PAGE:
|Sherwood Foresters (Nottinghamshire and Derbyshire Regiment)||20037||1/8th Batallion|
Photo courtesy Elizabeth Griffiths (Lea Mills postcard)
Harold Arthur Haslam was born at Crich in 1894. He was the second of three sons born to Arthur Haslam and Mary Elizabeth Holmes. Harold was raised at Crich where both he and his younger brother Roy played football for local teams. Prior to his military service during the war, he had been employed as a factory hand at Lea Mills.
Harold's army service records have not survived. It is known from the John Smedley Archive at Lea Mills that he joined the army on 29 October 1915, and served with the Sherwood Foresters (Notts and Derby Regiment) with the rank of Private. An inscribed bracelet in the possession of one of Harold's children confirms that at some point he served in the 1/8th Battalion, assigned to the 46th (North Midland) Division.
Courtesy Raymond Haslam
It is known that he saw active service in France. In March 1917 Harold wrote to Lea Mills to acknowledge receipt of a parcel; he stated that he had recently been released from a spell in hospital in France. He was later transferred to the Labour Corps. Harold was awarded the Victory Medal and British War Medal.
After his discharge from the army, Harold returned to Crich and – following a brief first marriage – had moved to live at Heanor by the early 1930s and was married to Ada Holmes in 1934, with whom he had a son and two daughters, and also inherited a stepson. Whilst at Heanor, Harold worked at the factory of I and R Morley Ltd, hosiery manufacturers. He also spent periods working at Ormonde Colliery at Loscoe, and in the workshops at Moorgreen Colliery.
Harold Arthur Haslam passed away at Heanor on 6 April 1958, aged sixty-four years.
Harold's brother Roy Edgar Haslam is also included on the Roll of Honour, as are their cousins Wilfred Haslam, John (Jack) Haslam, George Haslam, and James Edgar Holmes. Harold's stepfather Henry (Harry) Cauldwell is also included on the Roll, and was the first man from the parish of Crich to be awarded the Distinguished Conduct Medal during the First World War.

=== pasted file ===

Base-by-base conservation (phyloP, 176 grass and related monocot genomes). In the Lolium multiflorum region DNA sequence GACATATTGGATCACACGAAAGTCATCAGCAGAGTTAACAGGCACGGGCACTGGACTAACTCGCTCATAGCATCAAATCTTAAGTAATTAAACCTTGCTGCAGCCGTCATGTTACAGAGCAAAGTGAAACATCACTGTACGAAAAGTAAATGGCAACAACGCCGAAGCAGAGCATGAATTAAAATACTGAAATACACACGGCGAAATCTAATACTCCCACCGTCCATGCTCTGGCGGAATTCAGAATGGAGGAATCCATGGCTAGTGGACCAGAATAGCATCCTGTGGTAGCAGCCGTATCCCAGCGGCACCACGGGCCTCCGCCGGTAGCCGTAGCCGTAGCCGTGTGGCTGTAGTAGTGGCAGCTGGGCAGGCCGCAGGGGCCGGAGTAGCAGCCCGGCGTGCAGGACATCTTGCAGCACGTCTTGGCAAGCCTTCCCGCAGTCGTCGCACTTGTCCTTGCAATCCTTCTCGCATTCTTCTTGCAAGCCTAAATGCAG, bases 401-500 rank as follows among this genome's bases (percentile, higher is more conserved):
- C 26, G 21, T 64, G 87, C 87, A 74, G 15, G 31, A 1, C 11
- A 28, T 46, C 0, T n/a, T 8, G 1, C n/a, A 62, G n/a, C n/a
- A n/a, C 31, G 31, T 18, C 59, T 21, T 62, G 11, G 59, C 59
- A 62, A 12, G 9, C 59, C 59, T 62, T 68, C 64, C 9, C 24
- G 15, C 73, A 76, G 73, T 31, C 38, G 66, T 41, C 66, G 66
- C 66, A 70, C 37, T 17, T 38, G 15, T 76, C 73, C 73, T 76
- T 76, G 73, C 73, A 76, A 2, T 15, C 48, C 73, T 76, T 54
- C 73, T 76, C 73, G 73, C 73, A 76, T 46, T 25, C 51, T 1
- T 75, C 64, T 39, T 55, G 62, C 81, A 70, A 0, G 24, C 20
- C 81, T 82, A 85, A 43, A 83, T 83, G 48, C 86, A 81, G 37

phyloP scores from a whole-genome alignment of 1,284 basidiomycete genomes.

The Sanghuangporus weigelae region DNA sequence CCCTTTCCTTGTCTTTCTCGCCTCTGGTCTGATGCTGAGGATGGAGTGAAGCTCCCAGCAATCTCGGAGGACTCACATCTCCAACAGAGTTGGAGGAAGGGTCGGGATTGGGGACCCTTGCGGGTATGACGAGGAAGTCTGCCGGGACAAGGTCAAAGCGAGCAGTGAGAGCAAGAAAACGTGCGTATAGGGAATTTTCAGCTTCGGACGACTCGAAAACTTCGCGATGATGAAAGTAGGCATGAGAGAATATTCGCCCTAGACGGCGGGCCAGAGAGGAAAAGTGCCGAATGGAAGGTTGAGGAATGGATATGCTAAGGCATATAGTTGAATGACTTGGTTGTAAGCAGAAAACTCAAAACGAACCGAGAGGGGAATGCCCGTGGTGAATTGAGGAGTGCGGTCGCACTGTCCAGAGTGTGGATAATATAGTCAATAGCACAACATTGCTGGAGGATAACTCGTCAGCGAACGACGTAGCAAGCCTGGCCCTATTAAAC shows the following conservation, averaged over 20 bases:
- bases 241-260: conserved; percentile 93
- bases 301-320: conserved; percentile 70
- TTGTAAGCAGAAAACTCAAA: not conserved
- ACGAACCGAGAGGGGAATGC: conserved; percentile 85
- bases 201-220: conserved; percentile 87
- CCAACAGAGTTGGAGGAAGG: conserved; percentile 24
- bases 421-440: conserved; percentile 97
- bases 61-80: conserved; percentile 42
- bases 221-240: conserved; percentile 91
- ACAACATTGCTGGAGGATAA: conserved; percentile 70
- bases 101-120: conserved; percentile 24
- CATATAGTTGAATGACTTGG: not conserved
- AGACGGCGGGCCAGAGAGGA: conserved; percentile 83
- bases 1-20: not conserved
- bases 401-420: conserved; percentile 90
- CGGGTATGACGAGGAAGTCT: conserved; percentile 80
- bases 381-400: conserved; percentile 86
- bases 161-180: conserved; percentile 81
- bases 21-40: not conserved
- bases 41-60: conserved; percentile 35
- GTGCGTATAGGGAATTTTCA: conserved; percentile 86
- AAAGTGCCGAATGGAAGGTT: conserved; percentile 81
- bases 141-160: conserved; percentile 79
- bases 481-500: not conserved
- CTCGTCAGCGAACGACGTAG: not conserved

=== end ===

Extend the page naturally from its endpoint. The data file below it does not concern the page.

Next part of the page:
He received parcels from Lea Mills and acknowledged their receipt. After the war he returned to work in the Mill.
10 March 1917
No. 1 Camp c/o A.P.O. Base Details, B.E.F. France
I now take the pleasure of writing these few lines, thanking you very much for your parcel
which I have received quite safe. I am pleased to say I am out of Hospital and getting on well. I
have seen several of your workmen, who wish to be remembered to you: namely Sergt. Walton,
Pte Ellis and L/Cpl Oxspring who are still doing their bit towards victory. Wishing you and the
Firm every success and a speedy return to England, again thanking you for your gracious gift.
I remain Yours Sincerely
Dr. H Haslam
8th Sept. 1917
I received your parcel and its contents quite safe, thanking you and all my colleagues for the
same. Trusting that you are all in good health, as it leaves me the same. I am looking forward
to coming home shortly when I shall be able to thank you personally for your kindness to me
whilst in France.
I remain Yours Sincerely
1918 Crich voters
Harold Haslam, Near Church; absent on military service
Medal Roll Index Card
He was awarded the British War and Victory Medals.
1901: The Hilts, Crich
|Mary E||Haslam||Head (wdw)||30||Charwoman||Crich|
RG13 piece 3231 folio 21 page 34
1911: Market Place, Crich
|Mary Elizabeth||Haslam||Head (wdw)||40||Crich|
|Samuel Maurice||Haslam||son||18||Coal miner||Crich|
|Harold Arthur||Haslam||son||16||Cotton factory hand||Crich|
|Roy Edgar||Haslam||son||13||Coal miner hewer||Crich|
RG14PN20983 RG78PN1251 RD436 SD4 ED12 SN13
Harold Haslam's brother Roy Haslam is also on the Roll of Honour.